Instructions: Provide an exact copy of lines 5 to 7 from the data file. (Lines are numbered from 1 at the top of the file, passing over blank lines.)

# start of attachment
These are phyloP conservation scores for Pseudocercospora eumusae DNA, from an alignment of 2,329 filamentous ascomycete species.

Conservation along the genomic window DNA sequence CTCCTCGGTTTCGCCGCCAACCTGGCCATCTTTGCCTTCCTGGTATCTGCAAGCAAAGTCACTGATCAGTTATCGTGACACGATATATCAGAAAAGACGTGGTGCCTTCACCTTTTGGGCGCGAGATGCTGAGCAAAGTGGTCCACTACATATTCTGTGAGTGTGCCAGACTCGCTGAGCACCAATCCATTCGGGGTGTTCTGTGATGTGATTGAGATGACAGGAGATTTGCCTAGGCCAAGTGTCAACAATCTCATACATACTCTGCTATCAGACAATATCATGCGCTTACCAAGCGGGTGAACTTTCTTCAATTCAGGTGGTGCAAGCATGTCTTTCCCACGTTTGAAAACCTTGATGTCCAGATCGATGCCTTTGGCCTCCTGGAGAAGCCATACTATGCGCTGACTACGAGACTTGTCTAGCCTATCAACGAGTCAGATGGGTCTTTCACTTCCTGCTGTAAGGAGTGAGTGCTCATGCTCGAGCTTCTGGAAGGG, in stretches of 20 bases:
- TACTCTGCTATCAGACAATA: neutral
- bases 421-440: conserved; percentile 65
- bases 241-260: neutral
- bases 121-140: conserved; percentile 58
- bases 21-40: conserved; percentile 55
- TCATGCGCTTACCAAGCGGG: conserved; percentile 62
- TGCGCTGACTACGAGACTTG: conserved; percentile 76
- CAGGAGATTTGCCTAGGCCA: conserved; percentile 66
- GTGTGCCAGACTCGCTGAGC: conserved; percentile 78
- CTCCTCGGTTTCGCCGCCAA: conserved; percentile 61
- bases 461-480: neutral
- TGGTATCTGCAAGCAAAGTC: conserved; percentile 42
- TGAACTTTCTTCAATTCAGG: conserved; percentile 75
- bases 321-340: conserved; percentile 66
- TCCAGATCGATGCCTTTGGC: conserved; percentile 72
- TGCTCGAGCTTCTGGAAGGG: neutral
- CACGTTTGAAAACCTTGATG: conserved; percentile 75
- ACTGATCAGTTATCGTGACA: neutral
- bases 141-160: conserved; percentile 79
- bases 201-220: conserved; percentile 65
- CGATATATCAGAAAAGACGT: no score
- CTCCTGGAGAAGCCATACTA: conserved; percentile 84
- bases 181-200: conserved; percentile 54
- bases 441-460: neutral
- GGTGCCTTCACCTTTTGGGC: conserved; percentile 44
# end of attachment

- bases 241-260: neutral
- bases 121-140: conserved; percentile 58
- bases 21-40: conserved; percentile 55